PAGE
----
Skip to content

Secretary of State Hillary Clinton is Wheels Down in Egypt *updated*

March 15, 2011

Secretary of State Hillary Clinton (R) speaks with reporters traveling on her aircraft as she leaves Paris and heads to Cairo, on March 15, 2011

From Reuters:

U.S. Secretary of State Hillary Clinton on Tuesday began the highest-level visit to Egypt by a U.S. official since an uprising toppled President Hosni Mubarak, for decades a close ally of Washington.

She is expected to urge the military rulers to whom Mubarak handed power on Feb. 11 to lay the ground for a genuine transition to democracy and offer support to the Egyptians whose mass uprising swept him from office.

One coalition of pro-democracy activists said it had turned down an invitation to meet Clinton in protest at U.S. policy towards Egypt and the U.S. position on the anti-Mubarak revolt. Mubarak crushed opposition during his three decades in power.

U.S. President Barack Obama lavished praise on the protesters the day Mubarak stepped down but it was too little too late for the Egyptian activists, who felt his administration gave Mubarak too much support during the uprising.

The January 25 coalition, made up of six youth groups, said in a statement that Clinton was not welcome “because the U.S. administration long supported Mubarak’s corrupt, dictatorial regime financially, politically and morally”.

They also called for a more balanced relationship between Cairo and Washington, whose influence they blame for shaping Egyptian policies including their country’s role in enforcing the blockade of the Hamas-run Gaza Strip.

“We Egyptians, after regaining authority over our land, will only settle for mutual equitable relations based on autonomy, friendship and respect that is reciprocated between both the American and Egyptian nations,” it said.

A cautious approach during the uprising put the U.S. administration out of step with protesters and Washington was criticised for being slow to grasp the scale of the upheaval.

Cairo has been a close U.S. ally since the 1970s, when Washington brokered Egypt’s peace treaty with Israel.


Washington’s alliance with Egypt has been a cornerstone of its policy in the region and the country is a recipient of some $1.3 billion in U.S. aid per year. Washington has said it will spend a further $150 million to assist the move to democracy.

Clinton will meet Field Marshal Mohamed Hussein Tantawi, head of the ruling Supreme Council of the Armed Forces, on Wednesday, Egyptian officials said.

She will also see Foreign Minister Nabil Elaraby, who took office as part of a recent cabinet reshuffle that purged remnants of Mubarak’s administration.

The military has promised to cede power to an elected government as soon as possible. Diplomats, analysts and Egyptian politicians believe the army does not want to stay in power.

In speeches in recent weeks, Clinton has stressed the difficulties of nurturing the institutions that support democracy, including robust political parties, a free media and the rule of law.

Asked to summarise Clinton’s message, a U.S. official said: “What happens next is as important as what came before. Transitions to democracy are difficult and they don’t produce results overnight or end with the first successful election.”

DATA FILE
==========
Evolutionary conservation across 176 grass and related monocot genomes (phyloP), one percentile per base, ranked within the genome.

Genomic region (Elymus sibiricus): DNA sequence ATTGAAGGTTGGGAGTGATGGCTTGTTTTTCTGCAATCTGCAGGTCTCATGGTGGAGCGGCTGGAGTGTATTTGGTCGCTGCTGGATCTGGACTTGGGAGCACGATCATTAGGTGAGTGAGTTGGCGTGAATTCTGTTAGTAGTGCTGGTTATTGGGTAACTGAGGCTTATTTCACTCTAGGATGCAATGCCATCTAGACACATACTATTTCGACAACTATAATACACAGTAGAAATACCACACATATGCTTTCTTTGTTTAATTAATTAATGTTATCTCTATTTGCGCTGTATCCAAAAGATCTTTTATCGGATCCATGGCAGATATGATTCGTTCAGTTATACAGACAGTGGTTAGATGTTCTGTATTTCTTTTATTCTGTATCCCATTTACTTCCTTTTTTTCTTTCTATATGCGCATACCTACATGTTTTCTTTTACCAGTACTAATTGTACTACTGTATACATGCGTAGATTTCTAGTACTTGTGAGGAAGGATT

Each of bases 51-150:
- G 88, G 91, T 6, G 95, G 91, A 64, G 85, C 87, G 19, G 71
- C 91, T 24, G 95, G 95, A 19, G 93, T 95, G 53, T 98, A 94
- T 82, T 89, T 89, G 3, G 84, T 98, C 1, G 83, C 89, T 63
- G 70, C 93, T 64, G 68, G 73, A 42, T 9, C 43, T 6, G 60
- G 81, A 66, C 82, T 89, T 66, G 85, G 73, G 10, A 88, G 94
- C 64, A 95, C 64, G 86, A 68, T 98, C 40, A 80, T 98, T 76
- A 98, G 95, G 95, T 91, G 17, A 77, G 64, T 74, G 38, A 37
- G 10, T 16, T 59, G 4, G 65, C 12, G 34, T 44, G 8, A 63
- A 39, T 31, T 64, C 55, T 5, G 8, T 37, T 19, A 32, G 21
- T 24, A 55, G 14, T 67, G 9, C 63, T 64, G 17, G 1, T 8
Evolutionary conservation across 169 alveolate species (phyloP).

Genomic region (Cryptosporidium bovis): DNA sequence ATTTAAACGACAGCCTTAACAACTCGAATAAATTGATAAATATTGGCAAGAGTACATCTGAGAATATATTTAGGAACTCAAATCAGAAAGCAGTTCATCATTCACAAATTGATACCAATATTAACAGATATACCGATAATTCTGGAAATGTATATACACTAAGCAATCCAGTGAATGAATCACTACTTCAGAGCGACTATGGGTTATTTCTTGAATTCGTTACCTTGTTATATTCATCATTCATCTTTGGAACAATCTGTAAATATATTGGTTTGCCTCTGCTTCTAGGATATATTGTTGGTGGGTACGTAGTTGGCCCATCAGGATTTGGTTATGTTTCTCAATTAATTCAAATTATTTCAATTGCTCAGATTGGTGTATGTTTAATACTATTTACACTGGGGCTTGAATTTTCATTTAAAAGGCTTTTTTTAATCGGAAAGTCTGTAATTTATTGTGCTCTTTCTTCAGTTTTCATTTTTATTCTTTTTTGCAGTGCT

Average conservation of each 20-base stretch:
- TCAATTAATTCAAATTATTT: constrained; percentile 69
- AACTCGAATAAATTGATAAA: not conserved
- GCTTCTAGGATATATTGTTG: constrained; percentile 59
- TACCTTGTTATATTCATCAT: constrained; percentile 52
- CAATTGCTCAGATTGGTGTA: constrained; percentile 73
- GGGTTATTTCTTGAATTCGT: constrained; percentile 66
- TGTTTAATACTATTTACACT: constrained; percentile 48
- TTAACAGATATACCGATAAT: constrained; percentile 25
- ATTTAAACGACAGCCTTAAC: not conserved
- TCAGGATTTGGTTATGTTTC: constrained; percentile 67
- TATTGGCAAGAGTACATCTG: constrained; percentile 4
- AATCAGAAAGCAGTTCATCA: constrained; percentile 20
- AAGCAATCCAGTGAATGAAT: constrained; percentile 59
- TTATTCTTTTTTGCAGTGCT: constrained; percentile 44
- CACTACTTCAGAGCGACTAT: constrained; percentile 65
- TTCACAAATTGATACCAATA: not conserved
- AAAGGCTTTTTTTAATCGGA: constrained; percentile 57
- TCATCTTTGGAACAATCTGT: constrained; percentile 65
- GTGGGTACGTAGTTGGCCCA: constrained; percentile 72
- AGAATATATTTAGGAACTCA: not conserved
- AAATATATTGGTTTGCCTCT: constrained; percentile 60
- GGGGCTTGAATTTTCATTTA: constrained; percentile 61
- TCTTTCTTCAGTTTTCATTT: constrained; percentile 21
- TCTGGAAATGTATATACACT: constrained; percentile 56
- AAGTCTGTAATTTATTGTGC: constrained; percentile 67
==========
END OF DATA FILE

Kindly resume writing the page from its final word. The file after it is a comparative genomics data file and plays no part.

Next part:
The army dissolved parliament, suspended the constitution and has mapped an initial path to elections within six months, with a March 19 vote on constitutional amendments, parliamentary elections in June and a presidential vote six weeks later.

There are calls for the timetable to be changed.

Some Egyptian activists are concerned it is too tight and will give an advantage to the well-organised Muslim Brotherhood, an Islamist group, and the remnants of Mubarak’s National Democratic Party.

U.S. concerns in the new Egypt include the role the Muslim Brotherhood might play in the government and how that could affect Egypt’s 1979 peace treaty with Israel.

Essam al-Erian, a spokesman for the Brotherhood, said the organisation had not been invited to meet Clinton…

This is from earlier today, prior to leaving for Egypt:

Vodpod videos no longer available.

Secretary Clinton and Japanese FM, posted with vodpod


QUESTION: Mr. Foreign Minister, what’s the greatest need from the international community?

FOREIGN MINISTER MATSUMOTO: (Via interpreter.) We have been already receiving a lot of assistance from the international community, but we would like to (inaudible). I much appreciate the United States Government for their assistance and also their encouragement.

SECRETARY CLINTON: And I want to, on behalf of the United States, express both our condolence and our solidarity with the government and people of Japan. Japan is always a very generous donor to any disaster anywhere in the world, and today, the world comes together to support Japan in its hour of need. And the minister and I will be discussing a lot of the specifics that we are working on together.

And her travel schedule:

8:30 a.m. LOCAL (EDT + 5 hours) Secretary Clinton holds a bilateral meeting with Japanese Foreign Minister Matsumoto, in Paris, France.

6:30 p.m. LOCAL (EDT + 6 hours) Secretary Clinton holds a bilateral working dinner with Egyptian Foreign Minister Nabil Al-Araby, in Cairo, Egypt.